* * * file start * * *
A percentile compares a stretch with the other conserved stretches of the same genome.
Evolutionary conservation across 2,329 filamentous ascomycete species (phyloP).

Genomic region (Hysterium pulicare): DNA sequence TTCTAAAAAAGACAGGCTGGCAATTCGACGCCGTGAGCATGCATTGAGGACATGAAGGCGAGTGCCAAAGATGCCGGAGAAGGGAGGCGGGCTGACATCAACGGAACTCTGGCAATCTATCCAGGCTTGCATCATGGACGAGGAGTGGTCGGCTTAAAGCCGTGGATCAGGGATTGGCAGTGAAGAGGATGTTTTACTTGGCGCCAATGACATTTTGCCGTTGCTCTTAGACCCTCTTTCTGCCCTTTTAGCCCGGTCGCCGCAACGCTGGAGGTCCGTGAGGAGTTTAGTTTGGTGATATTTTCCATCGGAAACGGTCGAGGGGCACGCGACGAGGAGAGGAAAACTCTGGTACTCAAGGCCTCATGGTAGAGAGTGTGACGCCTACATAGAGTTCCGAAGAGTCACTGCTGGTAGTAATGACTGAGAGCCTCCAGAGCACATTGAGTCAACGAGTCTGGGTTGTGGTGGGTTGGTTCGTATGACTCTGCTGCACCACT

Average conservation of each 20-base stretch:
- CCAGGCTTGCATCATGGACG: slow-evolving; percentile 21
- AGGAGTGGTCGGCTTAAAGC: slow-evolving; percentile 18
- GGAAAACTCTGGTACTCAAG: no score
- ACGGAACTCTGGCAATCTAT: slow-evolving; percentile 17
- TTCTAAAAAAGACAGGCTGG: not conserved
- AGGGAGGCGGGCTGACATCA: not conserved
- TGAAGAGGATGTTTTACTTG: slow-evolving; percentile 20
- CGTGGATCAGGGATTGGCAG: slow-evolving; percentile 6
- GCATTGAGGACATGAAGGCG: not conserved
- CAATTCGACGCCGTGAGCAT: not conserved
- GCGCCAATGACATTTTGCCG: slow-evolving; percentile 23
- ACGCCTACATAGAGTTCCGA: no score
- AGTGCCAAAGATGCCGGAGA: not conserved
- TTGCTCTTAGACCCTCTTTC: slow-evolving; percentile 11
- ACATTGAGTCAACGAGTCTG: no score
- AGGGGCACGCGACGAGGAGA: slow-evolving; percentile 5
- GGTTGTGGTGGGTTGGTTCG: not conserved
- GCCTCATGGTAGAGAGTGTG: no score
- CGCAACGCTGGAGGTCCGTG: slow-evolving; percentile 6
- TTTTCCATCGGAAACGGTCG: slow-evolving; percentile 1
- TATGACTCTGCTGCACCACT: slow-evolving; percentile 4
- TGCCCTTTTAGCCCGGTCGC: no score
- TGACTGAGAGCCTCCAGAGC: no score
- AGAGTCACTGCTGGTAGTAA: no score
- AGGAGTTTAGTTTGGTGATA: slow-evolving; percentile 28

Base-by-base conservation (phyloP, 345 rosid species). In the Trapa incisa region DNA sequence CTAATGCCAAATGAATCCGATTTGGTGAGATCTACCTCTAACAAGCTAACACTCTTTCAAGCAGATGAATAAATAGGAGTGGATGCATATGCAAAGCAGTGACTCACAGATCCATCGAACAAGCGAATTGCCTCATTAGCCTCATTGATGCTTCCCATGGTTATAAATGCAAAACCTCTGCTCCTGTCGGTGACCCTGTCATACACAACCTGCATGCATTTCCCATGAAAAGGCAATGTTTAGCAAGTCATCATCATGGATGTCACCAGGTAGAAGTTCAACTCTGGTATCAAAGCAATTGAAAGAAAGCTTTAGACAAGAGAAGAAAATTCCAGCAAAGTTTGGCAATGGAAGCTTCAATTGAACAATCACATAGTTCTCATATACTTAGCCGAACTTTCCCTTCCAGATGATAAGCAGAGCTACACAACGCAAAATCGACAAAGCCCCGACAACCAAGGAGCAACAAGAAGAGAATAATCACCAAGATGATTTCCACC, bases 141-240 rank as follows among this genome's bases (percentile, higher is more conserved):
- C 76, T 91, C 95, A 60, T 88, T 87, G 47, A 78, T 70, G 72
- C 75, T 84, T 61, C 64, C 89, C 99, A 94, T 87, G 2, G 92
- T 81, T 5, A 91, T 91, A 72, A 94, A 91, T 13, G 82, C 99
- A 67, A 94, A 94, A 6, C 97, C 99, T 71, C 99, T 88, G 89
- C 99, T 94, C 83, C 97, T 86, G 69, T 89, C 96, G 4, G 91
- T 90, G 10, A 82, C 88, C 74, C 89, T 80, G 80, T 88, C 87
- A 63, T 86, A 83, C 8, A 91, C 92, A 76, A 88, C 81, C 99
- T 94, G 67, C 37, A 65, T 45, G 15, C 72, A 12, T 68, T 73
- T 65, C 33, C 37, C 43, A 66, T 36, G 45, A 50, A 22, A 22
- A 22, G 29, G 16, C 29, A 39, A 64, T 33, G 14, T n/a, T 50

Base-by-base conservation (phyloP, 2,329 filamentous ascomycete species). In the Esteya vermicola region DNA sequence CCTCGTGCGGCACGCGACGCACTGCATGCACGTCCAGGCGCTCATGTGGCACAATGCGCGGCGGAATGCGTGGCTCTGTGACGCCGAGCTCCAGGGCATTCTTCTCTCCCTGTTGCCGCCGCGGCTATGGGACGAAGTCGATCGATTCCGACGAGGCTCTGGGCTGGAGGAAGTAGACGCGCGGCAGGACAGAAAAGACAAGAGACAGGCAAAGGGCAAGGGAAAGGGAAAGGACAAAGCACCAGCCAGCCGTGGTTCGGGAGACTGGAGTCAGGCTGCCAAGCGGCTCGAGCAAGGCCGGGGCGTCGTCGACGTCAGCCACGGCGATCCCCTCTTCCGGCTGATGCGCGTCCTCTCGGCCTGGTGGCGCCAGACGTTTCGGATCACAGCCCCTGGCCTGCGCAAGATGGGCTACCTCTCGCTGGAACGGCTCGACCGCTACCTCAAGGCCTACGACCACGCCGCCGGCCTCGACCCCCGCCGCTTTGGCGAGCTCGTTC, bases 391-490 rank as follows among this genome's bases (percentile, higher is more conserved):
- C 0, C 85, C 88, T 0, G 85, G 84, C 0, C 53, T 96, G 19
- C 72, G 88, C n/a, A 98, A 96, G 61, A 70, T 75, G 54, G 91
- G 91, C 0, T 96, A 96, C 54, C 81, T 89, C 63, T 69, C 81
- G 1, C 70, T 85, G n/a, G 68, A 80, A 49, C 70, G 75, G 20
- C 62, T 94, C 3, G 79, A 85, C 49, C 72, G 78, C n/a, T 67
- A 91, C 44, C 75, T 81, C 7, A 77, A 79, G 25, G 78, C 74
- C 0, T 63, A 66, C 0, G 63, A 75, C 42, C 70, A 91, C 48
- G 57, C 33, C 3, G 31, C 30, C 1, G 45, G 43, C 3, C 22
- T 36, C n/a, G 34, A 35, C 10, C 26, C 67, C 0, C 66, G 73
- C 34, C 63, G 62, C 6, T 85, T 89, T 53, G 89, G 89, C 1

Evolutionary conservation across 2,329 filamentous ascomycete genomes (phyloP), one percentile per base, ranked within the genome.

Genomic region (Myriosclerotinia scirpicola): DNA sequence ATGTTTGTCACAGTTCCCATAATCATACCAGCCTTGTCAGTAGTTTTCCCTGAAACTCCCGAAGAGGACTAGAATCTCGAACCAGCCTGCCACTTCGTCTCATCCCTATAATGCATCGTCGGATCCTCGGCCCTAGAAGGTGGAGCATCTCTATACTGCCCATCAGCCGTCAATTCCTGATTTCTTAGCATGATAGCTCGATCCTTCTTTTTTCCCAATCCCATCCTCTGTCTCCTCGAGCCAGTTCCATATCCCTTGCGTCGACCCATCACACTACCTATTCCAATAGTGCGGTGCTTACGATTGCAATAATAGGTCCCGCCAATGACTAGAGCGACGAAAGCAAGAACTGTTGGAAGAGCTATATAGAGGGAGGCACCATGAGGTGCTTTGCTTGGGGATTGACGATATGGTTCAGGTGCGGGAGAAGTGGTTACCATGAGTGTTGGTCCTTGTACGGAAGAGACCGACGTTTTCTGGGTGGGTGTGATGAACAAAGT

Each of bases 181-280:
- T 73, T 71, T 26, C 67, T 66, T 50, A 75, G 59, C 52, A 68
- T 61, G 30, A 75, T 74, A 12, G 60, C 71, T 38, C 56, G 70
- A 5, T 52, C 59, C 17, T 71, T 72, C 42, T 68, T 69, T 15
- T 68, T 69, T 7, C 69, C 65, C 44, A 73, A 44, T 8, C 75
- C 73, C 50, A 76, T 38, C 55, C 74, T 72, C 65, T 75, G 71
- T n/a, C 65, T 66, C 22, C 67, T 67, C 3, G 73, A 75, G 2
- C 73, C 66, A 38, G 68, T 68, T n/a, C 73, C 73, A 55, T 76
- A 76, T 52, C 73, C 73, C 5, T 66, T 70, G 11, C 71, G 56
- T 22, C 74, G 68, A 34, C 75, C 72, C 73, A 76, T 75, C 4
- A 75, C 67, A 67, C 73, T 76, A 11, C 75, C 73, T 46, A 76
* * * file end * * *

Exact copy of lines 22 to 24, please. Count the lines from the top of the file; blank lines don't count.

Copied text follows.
- GCCTCATGGTAGAGAGTGTG: no score
- CGCAACGCTGGAGGTCCGTG: slow-evolving; percentile 6
- TTTTCCATCGGAAACGGTCG: slow-evolving; percentile 1